USPTO Issues Updated Guidance on Patent Subject Matter Eligibility

USPTO Issues Updated Guidance on Patent Subject Matter Eligibility

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The United States Patent and Trademark Office (USPTO) has issued updated guidance laying out the USPTO’s interpretation of the subject matter eligibility requirements of 35 U.S.C. 101. 2014 Interim Guidance on Patent Subject Matter Eligibility, 79 Fed. Reg. 74618 (Dec. 16, 2014). The new guidance supplements the USPTO’s June 2014 guidance issued following the Alice Corp. decision and supersedes its March 2014 guidance issued after the Myriad and Mayo decisions.  

The new guidance includes a flow chart with the subject matter eligibility test.

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Step 1 is to determine whether the claim is directed to one of the four statutory categories (a process, machine, manufacture, or composition of matter). If it is, Step 2A is to determine whether the claim is directed to any judicially recognized exceptions (a law of nature, a natural phenomenon, or an abstract idea). To determine whether a nature-based product falls within a product of nature exception (a law of nature or a natural phenomenon), the guidance applies a “markedly different characteristics” analysis. This involves determining whether there are any “markedly different characteristics” between the “structure, function, and/or other properties” of what is claimed and what occurs in nature. With respect to the abstract idea exception, the guidance explains that “[a]bstract ideas have been identified by the courts by way of example.” The guidance includes a number of “illustrative and non-limiting examples” of an abstract idea, such as mitigating settlement risk.  

If the claim is directed to an exception, then Step 2B is to determine whether the additional claim elements amount to “significantly more” than the judicial exception. The guidance discusses examples of limitations that may satisfy the “significantly more” requirement, such as improvements to another technology or technical field, and limitations that have been found not to satisfy the requirement, such as the equivalent of simply adding the words “apply it.” The guidance also notes that claims that fall under multiple exceptions in Step 2A must satisfy the “significantly more” requirement for each exception in Step 2B.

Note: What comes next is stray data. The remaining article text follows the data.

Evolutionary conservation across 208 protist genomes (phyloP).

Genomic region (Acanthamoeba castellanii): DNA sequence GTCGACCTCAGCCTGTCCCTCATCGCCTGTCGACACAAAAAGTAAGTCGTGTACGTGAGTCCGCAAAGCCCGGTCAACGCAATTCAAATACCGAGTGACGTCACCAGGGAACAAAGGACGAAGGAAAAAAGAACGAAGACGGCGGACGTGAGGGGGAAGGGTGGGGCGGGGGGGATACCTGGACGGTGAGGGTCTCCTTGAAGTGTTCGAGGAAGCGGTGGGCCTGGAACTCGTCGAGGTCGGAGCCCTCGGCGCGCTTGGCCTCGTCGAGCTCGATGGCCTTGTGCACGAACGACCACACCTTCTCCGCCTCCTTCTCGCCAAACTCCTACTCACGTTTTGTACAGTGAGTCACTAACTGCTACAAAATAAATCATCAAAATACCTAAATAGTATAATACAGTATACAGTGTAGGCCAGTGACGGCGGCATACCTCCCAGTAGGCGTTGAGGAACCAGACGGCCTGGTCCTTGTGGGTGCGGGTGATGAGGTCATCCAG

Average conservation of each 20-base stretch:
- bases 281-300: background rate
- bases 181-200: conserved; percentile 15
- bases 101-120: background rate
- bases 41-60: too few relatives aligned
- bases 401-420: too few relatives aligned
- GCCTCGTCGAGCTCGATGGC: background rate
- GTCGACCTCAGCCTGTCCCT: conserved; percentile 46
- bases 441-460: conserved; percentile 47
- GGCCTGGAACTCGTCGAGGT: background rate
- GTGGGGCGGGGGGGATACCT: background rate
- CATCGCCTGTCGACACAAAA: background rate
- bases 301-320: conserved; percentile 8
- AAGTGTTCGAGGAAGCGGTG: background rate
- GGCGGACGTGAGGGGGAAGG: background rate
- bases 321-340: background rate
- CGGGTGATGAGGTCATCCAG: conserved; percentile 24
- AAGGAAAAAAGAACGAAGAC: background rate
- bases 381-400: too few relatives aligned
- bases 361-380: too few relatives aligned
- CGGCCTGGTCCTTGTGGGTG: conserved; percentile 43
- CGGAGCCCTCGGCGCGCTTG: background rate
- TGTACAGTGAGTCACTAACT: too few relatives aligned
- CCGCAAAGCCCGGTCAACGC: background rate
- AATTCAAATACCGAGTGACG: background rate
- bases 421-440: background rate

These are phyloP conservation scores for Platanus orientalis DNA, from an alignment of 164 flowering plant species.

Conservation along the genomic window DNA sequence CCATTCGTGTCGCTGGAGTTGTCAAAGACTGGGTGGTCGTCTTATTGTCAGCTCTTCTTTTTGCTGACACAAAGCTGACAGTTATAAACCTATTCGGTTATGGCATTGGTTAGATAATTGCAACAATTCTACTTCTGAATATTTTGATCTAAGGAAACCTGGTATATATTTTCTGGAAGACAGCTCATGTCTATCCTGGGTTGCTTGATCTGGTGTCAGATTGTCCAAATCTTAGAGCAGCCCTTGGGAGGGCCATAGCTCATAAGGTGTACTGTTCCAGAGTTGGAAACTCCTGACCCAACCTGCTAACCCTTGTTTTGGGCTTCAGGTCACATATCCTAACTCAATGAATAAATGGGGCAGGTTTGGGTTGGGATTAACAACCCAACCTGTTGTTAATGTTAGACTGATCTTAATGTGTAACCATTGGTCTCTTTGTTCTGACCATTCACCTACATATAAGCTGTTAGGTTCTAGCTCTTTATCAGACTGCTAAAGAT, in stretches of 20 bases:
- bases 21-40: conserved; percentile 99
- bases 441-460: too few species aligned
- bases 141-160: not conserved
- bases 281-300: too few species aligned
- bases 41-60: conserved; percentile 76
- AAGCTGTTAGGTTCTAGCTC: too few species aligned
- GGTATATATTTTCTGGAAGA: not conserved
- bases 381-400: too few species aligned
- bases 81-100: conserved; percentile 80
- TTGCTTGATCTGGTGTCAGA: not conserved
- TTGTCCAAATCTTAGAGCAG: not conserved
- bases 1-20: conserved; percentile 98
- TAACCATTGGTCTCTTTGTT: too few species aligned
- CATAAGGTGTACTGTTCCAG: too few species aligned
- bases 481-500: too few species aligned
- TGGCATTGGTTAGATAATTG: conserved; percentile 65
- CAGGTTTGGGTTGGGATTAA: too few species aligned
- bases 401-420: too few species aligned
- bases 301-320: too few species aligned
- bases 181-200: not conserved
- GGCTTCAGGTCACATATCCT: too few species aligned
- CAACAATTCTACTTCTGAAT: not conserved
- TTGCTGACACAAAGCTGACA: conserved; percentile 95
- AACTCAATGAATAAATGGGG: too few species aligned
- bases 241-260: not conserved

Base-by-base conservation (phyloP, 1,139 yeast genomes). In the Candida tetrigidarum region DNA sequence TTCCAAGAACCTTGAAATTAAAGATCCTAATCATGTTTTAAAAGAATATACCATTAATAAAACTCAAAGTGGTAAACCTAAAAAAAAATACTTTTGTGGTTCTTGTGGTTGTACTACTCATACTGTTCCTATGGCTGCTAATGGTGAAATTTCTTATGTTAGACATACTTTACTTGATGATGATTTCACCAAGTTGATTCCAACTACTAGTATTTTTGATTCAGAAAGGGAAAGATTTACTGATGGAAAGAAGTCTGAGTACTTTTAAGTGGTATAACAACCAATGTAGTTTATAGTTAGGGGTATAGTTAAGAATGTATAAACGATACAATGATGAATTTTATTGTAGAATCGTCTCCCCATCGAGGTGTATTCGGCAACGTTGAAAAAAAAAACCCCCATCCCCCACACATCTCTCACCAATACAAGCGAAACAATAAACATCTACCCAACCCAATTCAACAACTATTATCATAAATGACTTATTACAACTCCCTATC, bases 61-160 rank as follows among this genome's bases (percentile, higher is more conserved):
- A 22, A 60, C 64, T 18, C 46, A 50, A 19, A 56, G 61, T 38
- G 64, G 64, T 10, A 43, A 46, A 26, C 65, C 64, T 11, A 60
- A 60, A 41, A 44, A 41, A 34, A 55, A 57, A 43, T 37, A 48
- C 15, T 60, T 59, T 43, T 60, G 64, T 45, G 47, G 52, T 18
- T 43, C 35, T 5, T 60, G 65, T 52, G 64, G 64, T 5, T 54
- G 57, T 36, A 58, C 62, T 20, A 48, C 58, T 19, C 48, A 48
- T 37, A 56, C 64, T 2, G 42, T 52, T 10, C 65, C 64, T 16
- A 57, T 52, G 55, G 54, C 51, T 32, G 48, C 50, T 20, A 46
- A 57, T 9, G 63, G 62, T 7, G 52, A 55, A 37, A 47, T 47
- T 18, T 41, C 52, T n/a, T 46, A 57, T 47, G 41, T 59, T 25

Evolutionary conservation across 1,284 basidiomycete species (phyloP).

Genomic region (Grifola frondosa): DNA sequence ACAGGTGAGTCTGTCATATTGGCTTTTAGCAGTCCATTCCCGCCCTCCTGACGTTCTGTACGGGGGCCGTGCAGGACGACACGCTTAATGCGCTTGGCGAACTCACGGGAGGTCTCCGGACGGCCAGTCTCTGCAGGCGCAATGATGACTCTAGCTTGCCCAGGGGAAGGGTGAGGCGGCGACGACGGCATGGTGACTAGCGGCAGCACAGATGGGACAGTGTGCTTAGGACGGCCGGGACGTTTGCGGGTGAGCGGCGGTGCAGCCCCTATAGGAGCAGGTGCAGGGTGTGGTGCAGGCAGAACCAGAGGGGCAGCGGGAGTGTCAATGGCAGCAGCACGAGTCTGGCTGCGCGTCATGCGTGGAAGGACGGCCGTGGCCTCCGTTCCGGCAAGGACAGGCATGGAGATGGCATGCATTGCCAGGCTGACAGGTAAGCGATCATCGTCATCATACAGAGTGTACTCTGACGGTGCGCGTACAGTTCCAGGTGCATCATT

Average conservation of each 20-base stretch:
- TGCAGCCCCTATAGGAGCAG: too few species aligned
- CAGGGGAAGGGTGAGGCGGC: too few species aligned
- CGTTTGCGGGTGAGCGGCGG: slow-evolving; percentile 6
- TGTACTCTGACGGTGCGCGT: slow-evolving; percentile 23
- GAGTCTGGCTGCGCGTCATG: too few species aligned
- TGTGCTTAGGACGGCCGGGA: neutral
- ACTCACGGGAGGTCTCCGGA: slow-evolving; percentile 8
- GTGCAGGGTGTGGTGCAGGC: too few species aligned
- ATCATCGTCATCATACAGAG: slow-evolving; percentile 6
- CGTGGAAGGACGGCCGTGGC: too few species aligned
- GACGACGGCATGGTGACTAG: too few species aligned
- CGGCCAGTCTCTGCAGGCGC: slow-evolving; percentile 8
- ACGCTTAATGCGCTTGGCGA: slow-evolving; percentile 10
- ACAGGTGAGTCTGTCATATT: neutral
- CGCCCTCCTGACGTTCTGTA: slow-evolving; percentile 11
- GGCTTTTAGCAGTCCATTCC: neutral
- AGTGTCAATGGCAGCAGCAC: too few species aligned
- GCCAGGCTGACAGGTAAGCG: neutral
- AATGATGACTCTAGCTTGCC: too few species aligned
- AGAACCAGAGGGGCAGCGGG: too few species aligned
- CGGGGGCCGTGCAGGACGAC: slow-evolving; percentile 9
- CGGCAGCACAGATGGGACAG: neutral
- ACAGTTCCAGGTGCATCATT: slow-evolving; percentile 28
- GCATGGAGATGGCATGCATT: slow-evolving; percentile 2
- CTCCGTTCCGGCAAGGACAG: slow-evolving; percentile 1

The new guidance also instructs examiners to use “Streamlined Eligibility Analysis” for “a claim that may or may not recite a judicial exception but, when viewed as a whole, clearly does not seek to tie up any judicial exception such that others cannot practice it.” Such claims do not need to proceed through the full eligibility analysis where their “eligibility will be self-evident.” For example, a product with a merely ancillary nature-based component, such as a chair with a wood trim, would not require a full analysis of the product of nature exception.

The new guidance differs from the previous guidance in several important respects. First, the analysis is based on whether a claim is “directed to” any judicial exceptions. The new guidance explains, “the application of the overall analysis is based on claims directed to judicial exceptions (defined as claims reciting the exception, i.e., set forth or described), rather than claims merely ‘involving’ an exception.” Second, the test for determining whether a claim is directed to a product of nature exception (Step 2A) is separated from the analysis of whether the claim includes “significantly more” than the exception (Step 2B). Thus, a claim to a nature-based product could potentially be found to be patent eligible based on a showing of “markedly different characteristics” in Step 2A without needing to conduct the “significantly more” inquiry in Step 2B. Third, the “markedly different” analysis includes the “structure, function, and/or other properties” of a product, whereas in the previous guidance only “structural differences” were sufficient to show a “marked difference.” These differences may help applicants applying for patents related to nature-based products establish that the claims meet the subject matter eligibility requirements.

The new guidance also includes sample analyses applying the subject matter eligibility flowchart to several Supreme Court decisions and summarizes court decisions relating to laws of nature, natural phenomena, and abstract ideas. In reviewing the Federal Circuit decisions since Alice Corp., the guidance notes that “the Supreme Court did not create a per se excluded category of subject matter, such as software or business methods, nor did it impose any special requirements for eligibility of software or business methods.” As a supplement to the guidance, the USPTO also released a set of explanatory examples relating to nature-based products and plans to issue example sets relating to the “significantly more” requirement in the near future. 

The USPTO is seeking written comments on the new guidance, as well as additional suggestions for claim examples to use for examiner training. Written comments must be received on or before March 16, 2015. Additionally, the USPTO plans to hold a public forum in mid-January 2015 to discuss the guidance and next steps and to receive additional oral input. The date and location will be provided on the USPTO’s website

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